What happens when you put Katie Couric in the room with Dr. Jill Biden, Samantha Bee, and Senator Kirsten Gillibrand? No – this isn’t a riddle. This is Ozy Fest.
If you haven’t heard of Ozy Fest yet, you’re going to start hearing about it a lot more in the future. Only on its second year and described as TED Talk meets Coachella, Ozy Fest is a one-day summer festival held in New York City’s Central Park that brings in headlining politicians, entrepreneurs, musicians, media mavericks, academics and personalities to talk about the future in given industries and realms within American culture.
Names such as Baohaus’ Eddie Huang, Dr. Jill Biden (and Joe too!), Ru Paul, Katie Couric, and even Jason Derulo made appearances at the festival to lead discussions around topics like cultural assimilation, sexism in Silicon Valley, how they built their businesses and even the 2020 election.
Below you’ll find five of the premiere women who spoke at the event, and the topics they spoke to.
Without a doubt, no one at this year’s Ozy Fest had a cooler job than Katie Couric, who made the stage rounds interviewing everyone from Samantha Bee, to Dr. Jill Biden (and briefly to former president Joe Biden too). As founder and CEO of Bumble – Whitney Wolfe – stated during their interview when Couric passed her own mic to the young entrepreneur, “I can’t believe this is happening.”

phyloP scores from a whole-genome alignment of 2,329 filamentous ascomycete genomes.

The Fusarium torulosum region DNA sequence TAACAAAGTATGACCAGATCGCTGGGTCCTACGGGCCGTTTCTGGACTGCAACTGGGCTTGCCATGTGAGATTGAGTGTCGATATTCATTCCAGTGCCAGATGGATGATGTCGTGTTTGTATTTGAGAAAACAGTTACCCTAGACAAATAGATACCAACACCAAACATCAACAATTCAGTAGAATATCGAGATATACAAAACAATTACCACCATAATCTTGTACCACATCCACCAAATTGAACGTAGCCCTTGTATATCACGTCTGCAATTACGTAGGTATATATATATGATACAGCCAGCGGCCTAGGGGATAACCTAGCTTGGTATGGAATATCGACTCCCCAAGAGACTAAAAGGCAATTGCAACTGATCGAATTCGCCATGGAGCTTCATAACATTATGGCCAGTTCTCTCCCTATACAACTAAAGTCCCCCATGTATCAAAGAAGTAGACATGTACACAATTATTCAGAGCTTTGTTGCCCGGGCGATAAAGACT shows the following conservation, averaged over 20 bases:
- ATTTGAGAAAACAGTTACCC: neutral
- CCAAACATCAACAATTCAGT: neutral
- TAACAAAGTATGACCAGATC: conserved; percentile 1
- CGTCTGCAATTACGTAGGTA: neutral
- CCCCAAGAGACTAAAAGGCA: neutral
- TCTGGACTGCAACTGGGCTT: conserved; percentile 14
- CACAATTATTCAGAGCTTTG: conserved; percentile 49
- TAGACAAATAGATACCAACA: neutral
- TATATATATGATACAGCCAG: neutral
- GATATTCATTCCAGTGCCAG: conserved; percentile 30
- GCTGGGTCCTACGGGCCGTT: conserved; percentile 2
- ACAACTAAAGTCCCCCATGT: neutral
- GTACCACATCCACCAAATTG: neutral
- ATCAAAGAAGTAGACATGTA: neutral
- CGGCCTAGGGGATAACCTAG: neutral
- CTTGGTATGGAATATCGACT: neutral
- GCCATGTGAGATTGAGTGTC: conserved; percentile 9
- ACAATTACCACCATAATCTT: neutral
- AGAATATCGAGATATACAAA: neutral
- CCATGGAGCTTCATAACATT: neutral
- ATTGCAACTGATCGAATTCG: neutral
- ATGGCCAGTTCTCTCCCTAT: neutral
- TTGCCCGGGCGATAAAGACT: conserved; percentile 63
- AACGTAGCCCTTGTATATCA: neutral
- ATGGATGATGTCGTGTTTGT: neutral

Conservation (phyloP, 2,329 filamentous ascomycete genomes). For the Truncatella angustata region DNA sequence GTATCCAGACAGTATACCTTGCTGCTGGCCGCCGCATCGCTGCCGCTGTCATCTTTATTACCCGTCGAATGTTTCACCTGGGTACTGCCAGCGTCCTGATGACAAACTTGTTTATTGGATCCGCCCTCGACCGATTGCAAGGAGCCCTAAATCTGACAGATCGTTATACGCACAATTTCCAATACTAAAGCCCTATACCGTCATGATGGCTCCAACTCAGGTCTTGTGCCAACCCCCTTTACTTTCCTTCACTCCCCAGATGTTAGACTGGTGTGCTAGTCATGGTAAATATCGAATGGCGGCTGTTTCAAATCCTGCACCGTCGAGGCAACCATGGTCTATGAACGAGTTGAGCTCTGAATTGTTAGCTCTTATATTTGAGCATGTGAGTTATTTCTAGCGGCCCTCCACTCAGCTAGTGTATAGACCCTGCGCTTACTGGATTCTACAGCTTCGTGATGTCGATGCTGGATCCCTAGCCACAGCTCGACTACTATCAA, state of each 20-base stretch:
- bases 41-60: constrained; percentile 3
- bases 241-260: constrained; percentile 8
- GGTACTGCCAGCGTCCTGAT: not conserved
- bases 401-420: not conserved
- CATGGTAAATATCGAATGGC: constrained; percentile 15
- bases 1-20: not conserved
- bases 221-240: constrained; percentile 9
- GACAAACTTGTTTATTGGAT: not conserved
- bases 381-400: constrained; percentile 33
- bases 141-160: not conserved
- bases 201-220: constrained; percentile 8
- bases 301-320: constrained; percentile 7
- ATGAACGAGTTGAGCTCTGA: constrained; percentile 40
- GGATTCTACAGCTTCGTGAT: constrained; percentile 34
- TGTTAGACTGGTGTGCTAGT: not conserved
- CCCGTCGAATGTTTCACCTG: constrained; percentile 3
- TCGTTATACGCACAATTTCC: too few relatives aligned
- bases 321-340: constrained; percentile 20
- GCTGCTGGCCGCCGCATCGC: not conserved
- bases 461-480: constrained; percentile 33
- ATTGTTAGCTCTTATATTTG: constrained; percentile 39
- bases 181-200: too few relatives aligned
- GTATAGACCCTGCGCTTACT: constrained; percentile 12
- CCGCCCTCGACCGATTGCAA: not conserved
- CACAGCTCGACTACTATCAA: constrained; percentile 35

— Sinéad Burke (@minniemelange) July 22, 2017
Wolfe’s quip was in response to getting to share a microphone with American’s long-time journalistic leader. But it was fair to say the rest of the audience felt completely privileged to be sitting in on the media mogul’s intimate and futuristic-directed discussions that Couric led on women in tech, business leadership, politics, the media and of course, the 2020 election. In fact, each of the women listed below had the opportunity to sit down with Couric, and the discussions that followed were just that good.
Dr. Jill Biden
“I’m Jill’s husband.” That was the way former Vice President Joe Biden introduced his wife Dr. Jill Biden to the packed crowed inside the Town Square Stage at Ozy Fest. Dr. Jill Biden is an English professor at Northern Virginia Community College and a Chair of the Save the Children’s Board of Trustees. She covered a variety of topics with legendary journalist Katie Couric, including the Biden’s mutual work on the Biden Cancer Initiative to raise awareness and funds for cancer research. Similar to the way polio and the mumps were eradicated, the Biden’s hope that funds will lead to vaccines that can cure forms of childhood cancers. Much of the Biden’s drive for this work stems from the cancer battle of Joe Biden’s oldest son, Beau, who died two years ago from the disease.
Jill Biden also spoke to foreign policy, community colleges, and the lead up to the 2020 push for Democrats to take back the Senate. When asked her opinions on Donald Trump, Dr. Biden responded that she and the former Vice President have remained quiet in the hopes if giving the new administration a chance to succeed.
“We don’t agree with the current administration,” she says, “but we continue to push forward.”
Bumble CEO Whitney Wolfe
Whitney Wolfe is every bit the part of a millennial gal’s life goals. After co-founding the app Tinder and leaving the company in a swirl of controversy and negative attention that attached her character, Wolfe decided to own both her personal and professional narrative. In this moment, the seed for Bumble– a “Sadie Hawkins” dating app where women get to make the move – was planted.